Del Mar Days: Community Life and Civic Engagement in a Small American City: Book 1
- People and Events
In some of the columns in Book 1, I drew profiles of residents, civic leaders, artists, builders, and business people who defined the city, and I celebrated their holidays— 45 of these columns are assembled in Part 1. They were written during the heyday of battles to preserve Del Mar’s residential character as laid out in its 1976 Community Plan, and the years embracing its 1985 Centennial Celebration. In this small city, I wrote about relationships between city management, local businesses, residents, and civic leaders that were often close, personal, and intertwined—sharing joys and sorrows, holidays such as Christmas, July 4th, Thanksgiving, Rosh Hashanah, and Passover, as well as natural beauty and politics.
In its 48 columns Part 2 of Book 1 focuses on the years before and after its 1985 Centennial, when Del Mar experienced the flourishing and later waning of local performance and graphic arts, street entertainments, and the publishing of books, periodicals, and training materials., At one point more than 300 people were employed by Psychology Today magazine and its book division, attracting an additional cadre of nationally recognized writers, graphic artists, editors, and other book professionals. Also, since the city hosted an Amtrak station a stone’s throw from one of the few easily accessed and pristine beaches on the west coast, and a popular state fair and racetrack, Del Mar was not wanting for diversions on which I could columnize. The columns assembled here chronicle the city’s vibrant spontaneous cultural life, moving into a comfortable menu of events, and still seeking a shared vision for the city.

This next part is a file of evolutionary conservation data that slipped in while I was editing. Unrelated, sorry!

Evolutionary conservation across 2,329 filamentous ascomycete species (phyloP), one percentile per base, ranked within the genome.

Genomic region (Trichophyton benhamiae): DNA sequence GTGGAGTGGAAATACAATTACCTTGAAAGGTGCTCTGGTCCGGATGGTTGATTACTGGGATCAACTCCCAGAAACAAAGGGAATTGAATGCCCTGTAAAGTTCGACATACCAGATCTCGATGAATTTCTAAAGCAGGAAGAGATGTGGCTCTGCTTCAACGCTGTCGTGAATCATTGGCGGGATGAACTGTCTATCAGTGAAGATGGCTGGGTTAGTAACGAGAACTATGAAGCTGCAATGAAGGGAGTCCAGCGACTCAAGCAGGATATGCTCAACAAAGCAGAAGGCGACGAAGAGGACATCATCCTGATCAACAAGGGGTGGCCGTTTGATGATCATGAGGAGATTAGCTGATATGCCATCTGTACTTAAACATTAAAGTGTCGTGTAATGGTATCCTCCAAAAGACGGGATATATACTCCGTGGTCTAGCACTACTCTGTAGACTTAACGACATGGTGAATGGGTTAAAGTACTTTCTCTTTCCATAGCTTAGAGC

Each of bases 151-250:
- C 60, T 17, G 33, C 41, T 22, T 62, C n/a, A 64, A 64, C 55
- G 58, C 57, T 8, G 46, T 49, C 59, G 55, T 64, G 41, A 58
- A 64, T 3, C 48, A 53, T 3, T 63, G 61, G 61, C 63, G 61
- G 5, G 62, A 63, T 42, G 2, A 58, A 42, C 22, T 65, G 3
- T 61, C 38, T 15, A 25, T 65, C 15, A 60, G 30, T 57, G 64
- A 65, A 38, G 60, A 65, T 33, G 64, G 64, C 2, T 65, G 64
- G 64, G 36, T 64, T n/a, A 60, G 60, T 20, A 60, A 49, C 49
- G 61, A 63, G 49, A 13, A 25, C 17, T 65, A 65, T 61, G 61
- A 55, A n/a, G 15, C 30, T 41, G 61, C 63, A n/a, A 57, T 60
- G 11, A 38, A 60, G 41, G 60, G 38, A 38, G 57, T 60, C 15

In 14 pictorial spreads, the Scrapbook section, a collection of photos recalls some of the people, events, and themes that stand out in my memory and that I covered during my years as a columnist. They helped define the community: the Plaza, the Inn, the restaurateurs, the publishers and designers, local cable television, Richard Carter’s Arts Park, historian Nancy Ewing, graphic designer Don McQuiston, builder and artist Herb Turner, photographer Helen Drysdale, environmentalist and artist Alice Goodkind, the racetrack, state fair, the beach, lagoon, canyons, and bluffs. Part opener and individual pictorial pages elsewhere in the book add to the array.
Eugene G. Schwartz